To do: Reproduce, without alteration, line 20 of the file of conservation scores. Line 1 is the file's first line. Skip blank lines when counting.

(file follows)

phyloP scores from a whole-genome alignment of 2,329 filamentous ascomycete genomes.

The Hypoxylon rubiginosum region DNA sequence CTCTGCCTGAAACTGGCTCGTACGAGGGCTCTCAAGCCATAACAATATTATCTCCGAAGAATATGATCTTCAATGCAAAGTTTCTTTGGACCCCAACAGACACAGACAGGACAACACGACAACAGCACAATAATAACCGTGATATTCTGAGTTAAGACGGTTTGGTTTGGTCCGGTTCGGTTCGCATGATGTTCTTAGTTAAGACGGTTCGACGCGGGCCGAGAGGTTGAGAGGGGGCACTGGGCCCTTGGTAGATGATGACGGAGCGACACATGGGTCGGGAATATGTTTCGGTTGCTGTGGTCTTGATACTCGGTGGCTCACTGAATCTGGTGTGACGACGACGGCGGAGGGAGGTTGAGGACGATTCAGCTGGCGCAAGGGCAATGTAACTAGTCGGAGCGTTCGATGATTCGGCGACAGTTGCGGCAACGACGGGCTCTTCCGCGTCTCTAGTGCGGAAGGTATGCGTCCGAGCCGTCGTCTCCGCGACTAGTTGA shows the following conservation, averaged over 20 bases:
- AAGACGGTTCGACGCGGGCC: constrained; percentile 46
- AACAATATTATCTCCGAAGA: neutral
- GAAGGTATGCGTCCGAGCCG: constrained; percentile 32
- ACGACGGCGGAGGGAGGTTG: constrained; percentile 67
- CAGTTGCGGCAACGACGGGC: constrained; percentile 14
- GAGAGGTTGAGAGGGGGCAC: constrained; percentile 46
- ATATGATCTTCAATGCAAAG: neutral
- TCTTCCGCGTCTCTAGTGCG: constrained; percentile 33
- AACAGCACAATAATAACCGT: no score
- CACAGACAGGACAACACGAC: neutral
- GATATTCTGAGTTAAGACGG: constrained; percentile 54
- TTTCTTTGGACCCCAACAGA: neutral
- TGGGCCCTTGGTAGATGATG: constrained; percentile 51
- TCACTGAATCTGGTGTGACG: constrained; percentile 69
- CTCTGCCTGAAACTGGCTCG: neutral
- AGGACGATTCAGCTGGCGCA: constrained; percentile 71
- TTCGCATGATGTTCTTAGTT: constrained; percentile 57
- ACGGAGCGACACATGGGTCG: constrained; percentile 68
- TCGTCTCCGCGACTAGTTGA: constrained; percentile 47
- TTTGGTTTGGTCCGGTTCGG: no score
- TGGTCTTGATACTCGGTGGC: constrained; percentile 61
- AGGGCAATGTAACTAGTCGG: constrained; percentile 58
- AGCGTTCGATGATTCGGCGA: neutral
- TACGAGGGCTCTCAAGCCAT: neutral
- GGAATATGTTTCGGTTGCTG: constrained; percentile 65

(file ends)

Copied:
- ACGGAGCGACACATGGGTCG: constrained; percentile 68